Sigur Ros are something of an institution as far as indie acts go and a very distanced, unreachable one at that. It is somehow not surprising that a post-rock act would achieve near mythic status among its followers, and Sigur Ros emerged from the same mid-90s burst of post-rock output as cult figureheads Godspeed You! Black Emperor and Mogwai. But what Sigur Ros have achieved is something close to divine status; some blend of their Icelandic origin, their theatrical frontman Jonsi, and their sheltered approach to pop composition has made Sigur Ros a celestial, inhuman icon as opposed to just a revered rock outfit. But on Kveikur the stained glass is shattered, and with Kveikur the group finally approach something close to reference and something coeval to other artists. Kveikur is Sigur Ros’ most eagerly proletarian and immediately engaging collection of music, but it is also their most emotionally disinterested.
Kveikur opener “Brennisteinn” is almost as surprising a kickoff point as Með suð í eyrum við spilum endalaust’s “Gobbledigook.” Each has the audacity to present itself as a pop song with a pop song structure, when we know full well that this is Sigur Ros we’re listening to. But perhaps pop has a new meaning in 2013 from what it did in 2008; and where “Gobbledigook” was a cheerful sliver of the stylistic kaleidoscope that Með suð í eyrum við spilum endalaust was trying to be, “Brennisteinn” is a dark, Radiohead-influenced establishing shot. “Brennisteinn” is a rock song, but each one of the eight rock songs that follows it strays so little from its mood, theme, and general countenance that Kveikur should probably be considered as much an ambient album as ( ), albeit a louder and more in your face one.
Much like ( ) and Takk…, Kveikur is an album of recognizable moments and songs which are defined primarily by these slight aesthetic posturings, usually presenting themselves within the first few seconds of the track. The warmongering bugle intro of “Hrafntinna” and the heart rate monitor bleeps repeating throughout “Stormur” give the listener something to hold on to. While this kind of garnish-based songwriting works perfectly well on an ambient album, on the hard attacking Kveikur it just serves to expose how lackluster these songs are. Only “Kveikur” and “Brennisteinn” truly stand out to me as clever compositions, and each sounds vaguely like it might have been written by the members of Coldplay trying to imitate Mogwai.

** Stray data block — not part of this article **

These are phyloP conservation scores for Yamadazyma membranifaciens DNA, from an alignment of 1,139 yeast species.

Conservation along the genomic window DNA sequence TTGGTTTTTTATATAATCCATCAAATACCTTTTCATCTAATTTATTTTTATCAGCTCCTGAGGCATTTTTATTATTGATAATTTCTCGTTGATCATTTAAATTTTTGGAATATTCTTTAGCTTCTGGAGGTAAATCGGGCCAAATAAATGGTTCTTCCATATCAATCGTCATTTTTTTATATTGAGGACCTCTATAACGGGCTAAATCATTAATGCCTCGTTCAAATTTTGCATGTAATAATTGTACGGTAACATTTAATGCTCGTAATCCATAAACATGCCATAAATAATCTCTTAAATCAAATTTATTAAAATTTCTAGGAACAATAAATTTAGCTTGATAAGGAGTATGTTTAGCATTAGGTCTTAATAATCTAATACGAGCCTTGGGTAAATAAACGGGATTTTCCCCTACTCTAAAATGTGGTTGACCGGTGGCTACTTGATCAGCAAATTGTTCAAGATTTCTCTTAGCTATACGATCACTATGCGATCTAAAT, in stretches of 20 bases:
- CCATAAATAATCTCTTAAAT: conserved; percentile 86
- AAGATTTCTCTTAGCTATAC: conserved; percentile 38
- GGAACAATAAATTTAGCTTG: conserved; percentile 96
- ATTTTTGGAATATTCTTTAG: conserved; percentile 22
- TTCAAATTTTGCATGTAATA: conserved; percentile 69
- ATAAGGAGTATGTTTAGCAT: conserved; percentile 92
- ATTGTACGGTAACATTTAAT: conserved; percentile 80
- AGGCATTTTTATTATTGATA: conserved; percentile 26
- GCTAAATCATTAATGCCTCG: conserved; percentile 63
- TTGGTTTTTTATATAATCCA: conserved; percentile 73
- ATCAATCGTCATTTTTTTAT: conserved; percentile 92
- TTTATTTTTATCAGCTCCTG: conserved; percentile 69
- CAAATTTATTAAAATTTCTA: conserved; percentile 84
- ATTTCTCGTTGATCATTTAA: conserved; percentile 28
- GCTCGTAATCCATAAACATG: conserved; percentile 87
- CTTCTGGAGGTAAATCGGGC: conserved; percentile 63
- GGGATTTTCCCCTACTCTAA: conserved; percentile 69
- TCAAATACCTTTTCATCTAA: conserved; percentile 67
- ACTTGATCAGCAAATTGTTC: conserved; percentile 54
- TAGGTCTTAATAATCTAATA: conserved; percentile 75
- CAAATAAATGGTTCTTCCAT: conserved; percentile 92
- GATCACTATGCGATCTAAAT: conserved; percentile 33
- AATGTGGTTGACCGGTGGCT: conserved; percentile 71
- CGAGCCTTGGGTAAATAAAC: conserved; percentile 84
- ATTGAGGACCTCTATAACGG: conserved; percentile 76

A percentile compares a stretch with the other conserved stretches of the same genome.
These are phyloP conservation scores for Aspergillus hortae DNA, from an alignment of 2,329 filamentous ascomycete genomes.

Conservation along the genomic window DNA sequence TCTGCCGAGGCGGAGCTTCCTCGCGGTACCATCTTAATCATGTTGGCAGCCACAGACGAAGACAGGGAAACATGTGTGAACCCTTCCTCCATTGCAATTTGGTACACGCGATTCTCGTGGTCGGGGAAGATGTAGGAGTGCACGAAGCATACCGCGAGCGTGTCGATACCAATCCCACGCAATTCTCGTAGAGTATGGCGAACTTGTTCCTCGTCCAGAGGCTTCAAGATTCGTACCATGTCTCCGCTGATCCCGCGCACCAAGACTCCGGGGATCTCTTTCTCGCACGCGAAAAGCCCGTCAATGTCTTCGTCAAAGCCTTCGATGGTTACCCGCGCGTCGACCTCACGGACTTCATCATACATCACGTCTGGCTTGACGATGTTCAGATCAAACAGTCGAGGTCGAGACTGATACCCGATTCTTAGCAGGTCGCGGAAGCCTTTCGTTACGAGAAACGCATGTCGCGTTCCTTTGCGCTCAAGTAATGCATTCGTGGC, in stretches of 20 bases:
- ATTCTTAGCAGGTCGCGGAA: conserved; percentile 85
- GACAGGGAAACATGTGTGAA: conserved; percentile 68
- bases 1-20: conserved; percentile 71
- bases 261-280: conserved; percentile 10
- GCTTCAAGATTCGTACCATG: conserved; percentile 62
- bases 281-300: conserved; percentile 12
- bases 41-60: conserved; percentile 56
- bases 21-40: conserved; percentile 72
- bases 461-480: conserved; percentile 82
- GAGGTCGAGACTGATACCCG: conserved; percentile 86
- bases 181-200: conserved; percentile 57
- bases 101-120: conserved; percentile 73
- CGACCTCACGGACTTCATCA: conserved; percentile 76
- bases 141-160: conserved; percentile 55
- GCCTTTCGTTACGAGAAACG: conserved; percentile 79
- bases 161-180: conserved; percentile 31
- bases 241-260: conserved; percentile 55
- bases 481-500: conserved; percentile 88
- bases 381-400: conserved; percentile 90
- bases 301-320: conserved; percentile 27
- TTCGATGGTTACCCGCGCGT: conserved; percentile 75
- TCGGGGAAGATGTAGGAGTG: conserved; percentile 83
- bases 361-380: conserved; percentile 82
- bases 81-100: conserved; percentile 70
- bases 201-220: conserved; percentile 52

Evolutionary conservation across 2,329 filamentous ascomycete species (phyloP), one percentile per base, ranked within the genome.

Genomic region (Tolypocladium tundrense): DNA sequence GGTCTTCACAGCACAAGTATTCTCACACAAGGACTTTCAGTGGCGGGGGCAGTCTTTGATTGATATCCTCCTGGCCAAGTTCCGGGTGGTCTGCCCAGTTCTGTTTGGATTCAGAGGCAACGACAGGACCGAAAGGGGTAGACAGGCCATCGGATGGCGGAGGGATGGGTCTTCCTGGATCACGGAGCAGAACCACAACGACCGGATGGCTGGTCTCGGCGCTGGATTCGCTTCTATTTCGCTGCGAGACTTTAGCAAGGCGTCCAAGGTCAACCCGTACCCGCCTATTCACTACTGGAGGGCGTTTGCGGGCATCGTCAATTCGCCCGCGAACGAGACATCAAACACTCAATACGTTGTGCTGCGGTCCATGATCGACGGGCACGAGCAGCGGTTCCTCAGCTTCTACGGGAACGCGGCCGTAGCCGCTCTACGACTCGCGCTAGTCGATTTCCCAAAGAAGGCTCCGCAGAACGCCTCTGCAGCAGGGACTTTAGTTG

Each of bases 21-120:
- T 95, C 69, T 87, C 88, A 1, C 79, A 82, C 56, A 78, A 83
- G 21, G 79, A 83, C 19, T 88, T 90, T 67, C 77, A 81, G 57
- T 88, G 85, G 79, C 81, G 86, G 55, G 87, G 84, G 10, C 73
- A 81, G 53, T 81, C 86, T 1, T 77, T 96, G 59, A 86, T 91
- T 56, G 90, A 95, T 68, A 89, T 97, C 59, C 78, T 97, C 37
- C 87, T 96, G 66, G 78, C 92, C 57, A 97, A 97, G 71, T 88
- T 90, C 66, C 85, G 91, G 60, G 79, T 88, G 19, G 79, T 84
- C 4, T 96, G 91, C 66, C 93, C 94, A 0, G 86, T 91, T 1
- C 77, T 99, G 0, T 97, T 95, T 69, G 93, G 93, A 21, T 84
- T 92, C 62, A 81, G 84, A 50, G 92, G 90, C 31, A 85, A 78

If Sigur Ros were alien and untouchable to many before, they may be seen as derivative and staggering now; a bloated act who have let their popularity get the best of them, at least for their most recent stylistic redefinition. Kveikur is not an album without promise or merit; as usual, Sigur Ros have managed to stunningly blend symphony-like arrangements with unique guitar wizardry and percussion that is impossible to pin down. In terms of their stadium-sized persona, Sigur Ros are showing no sign of paring anything back, and I can easily imagine the songs of Kveikur booming magnificently through an Icelandic canyon. But as a band whose ambient-cum-chamber rock compositions are recognized as influential and groundbreaking, Sigur Ros should know better than to believe that “bigger,” “louder,” and “faster” actually mean “better,” or “more interesting.”
Sigur Ros – “Stormur”
Sigur Ros – “Yfirborð”